Growth & development
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- Term 1
This module consists of a survey of key issues in the political economy of development. The aim is to familiarise students with the debate in key areas of policy, discuss issues of methodology, and develop analytical ability of students. We emphasize the application of theory to real economic problems in developing countries. Students are strongly encouraged to relate the ideas presented in the lectures to concrete examples in the developing world.
Growth and Development is broadly divided into four sections:
- The first consists of a critical assessment of new growth theories including the convergence-divergence debate regarding trends in the international distribution of income.
- The second section addresses agricultural and rural sector development, including the role of agriculture in economic development and the relationship between rural poverty and growth.
- Section 3 considers role of industrialization and trade in the growth process.
- The final section addresses methodological debates.
Objectives and learning outcomes of the course
On successful completion of this course, students will be able to understand the major and minor strands in popular and policy-critical development debates. They will be able to apply their knowledge in constructing a critical analysis of the issues for a particular country, and will be able to use economic data appropriately.
WorkloadThe course consists of one lecture and one tutorial per week. The tutorials will address the topics covered in the earlier lecture and discussion questions are provided for each week. For most tutorials, two students will take responsibility for introducing the discussion topic in each tutorial class. In your presentations please attempt to answer the discussion question based on the readings and available evidence. Presentations are limited to ten minutes. All students—even those who are not making a presentation—will be expected to come to the tutorials prepared to make a useful contribution to the class. If you have not done any reading for the week you may be asked to leave the class. Students will sign up for one tutorial slot at the beginning of term and to attend class at the same time each week. You may not change to another class without our prior agreement.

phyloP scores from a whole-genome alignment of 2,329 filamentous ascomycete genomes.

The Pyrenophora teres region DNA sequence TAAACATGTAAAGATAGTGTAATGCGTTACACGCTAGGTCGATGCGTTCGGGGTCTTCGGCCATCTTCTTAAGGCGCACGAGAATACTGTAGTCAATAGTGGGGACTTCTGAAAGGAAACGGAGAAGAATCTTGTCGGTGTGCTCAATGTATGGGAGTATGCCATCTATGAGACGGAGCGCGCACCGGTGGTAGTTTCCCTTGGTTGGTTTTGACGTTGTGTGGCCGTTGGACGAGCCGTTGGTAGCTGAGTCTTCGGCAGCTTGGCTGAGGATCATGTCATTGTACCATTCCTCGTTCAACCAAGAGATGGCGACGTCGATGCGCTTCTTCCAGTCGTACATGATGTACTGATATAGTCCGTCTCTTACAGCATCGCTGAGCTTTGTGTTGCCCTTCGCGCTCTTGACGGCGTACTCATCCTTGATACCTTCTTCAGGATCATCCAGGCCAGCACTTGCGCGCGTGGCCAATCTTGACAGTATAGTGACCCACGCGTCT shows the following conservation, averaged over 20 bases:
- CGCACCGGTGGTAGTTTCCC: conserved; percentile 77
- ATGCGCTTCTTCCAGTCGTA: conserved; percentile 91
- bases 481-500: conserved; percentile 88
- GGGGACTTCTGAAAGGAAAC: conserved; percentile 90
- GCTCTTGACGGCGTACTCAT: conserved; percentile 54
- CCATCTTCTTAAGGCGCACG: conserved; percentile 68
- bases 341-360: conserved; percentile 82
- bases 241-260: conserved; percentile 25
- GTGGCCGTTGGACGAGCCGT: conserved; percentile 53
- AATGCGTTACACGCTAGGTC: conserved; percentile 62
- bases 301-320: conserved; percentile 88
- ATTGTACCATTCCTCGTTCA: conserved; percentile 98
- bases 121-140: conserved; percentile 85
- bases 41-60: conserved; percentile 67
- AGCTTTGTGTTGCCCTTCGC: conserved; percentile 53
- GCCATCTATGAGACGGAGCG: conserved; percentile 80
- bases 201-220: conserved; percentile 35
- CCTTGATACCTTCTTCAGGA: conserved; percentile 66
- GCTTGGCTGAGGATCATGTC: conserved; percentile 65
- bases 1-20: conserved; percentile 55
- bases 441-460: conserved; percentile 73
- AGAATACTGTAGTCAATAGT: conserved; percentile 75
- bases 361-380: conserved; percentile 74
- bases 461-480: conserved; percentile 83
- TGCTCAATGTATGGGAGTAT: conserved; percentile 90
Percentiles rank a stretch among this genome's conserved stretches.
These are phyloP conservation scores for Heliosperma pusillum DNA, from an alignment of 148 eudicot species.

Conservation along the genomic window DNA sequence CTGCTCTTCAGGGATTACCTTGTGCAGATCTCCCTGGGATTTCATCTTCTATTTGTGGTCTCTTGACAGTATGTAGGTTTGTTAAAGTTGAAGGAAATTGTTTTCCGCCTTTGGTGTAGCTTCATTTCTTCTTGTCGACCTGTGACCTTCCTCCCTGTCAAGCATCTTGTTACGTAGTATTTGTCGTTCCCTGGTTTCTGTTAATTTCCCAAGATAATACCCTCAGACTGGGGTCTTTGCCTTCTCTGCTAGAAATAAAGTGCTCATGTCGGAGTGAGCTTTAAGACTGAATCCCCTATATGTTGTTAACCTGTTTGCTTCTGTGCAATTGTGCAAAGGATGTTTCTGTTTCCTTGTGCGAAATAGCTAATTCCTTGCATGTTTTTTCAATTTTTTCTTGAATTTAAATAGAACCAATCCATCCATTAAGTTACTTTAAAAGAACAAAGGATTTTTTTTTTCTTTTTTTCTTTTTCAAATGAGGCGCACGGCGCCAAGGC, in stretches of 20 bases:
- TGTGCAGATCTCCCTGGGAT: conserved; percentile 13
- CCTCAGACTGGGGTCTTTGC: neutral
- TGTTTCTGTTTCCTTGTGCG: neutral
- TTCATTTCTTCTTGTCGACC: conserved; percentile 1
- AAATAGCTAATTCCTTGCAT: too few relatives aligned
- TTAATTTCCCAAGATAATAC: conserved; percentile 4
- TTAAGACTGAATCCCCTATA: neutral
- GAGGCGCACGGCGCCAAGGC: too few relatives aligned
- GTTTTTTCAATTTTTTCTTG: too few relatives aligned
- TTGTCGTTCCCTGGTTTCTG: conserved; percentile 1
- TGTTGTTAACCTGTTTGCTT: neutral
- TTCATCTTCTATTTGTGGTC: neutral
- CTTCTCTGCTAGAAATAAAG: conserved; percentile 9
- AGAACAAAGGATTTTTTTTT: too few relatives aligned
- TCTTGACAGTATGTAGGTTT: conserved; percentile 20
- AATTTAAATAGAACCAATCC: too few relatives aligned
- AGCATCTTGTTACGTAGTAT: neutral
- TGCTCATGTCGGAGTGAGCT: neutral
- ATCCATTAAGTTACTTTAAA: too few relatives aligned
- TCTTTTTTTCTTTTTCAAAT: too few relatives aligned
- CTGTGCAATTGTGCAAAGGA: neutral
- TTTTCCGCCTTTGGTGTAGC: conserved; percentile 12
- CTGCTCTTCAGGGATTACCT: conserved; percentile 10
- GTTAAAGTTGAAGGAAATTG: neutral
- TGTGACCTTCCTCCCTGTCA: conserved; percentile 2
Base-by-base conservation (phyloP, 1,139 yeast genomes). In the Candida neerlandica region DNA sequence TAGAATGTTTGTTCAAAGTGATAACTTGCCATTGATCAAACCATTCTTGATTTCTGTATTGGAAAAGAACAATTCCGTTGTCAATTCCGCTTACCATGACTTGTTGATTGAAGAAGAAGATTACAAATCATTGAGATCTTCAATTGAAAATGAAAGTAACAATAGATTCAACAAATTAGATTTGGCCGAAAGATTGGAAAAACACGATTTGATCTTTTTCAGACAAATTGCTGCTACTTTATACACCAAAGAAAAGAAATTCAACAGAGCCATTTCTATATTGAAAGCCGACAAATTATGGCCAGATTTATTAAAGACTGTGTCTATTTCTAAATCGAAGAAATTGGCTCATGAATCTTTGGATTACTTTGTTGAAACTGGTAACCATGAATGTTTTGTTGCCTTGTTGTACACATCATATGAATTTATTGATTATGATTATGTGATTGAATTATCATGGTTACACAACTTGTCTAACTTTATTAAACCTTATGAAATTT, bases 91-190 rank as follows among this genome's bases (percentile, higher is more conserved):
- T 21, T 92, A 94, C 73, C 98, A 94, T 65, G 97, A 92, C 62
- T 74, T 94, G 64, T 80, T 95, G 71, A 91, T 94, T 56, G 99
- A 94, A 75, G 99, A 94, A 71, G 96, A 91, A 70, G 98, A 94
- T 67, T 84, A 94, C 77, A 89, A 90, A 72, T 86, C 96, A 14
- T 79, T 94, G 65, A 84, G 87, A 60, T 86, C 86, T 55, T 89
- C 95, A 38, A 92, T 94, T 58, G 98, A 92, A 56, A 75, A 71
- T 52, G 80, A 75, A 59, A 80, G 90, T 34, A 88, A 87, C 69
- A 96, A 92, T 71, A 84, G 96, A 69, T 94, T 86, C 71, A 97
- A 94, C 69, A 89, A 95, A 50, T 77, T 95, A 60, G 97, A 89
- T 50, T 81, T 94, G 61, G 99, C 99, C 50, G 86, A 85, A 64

Method of assessmentAssessment will take the form of a final examination in May/June (accounting for 70% of marks) and one essay written during the term (accounting for 30% of marks). You should select one of the discussion questions included in the reading list as your essay title. Alternatively, you may formulate your own topic, but if you do so the title must be approved by one of us. The essay should be no more than 3,000 words in length and is due in the first week of Term 2 (Wednesday January 11th 2006).
- Thirlwall, AP, Growth and Development, Seventh Edition, 2003 (or eighth edition, 2006).
- Chang, HJ, Rethinking Development Economics, 2003, Anthem Press
- Nafziger, EW, Economic Development, Fourth Edition, 2006, Cambridge University Press.
We have prepared a study pack of course readings available for purchase at the SOAS Bookshop in the Brunei Gallery. Please note these are not necessarily the most important readings: rather, the study pack contains materials that are difficult to locate. Students are encouraged to make full use both of the SOAS library and other London libraries, particularly the excellent library at LSE. Students are strongly encouraged to approach the library for an Athens username as early as possible so that they can access the full range of SOAS electronic journals.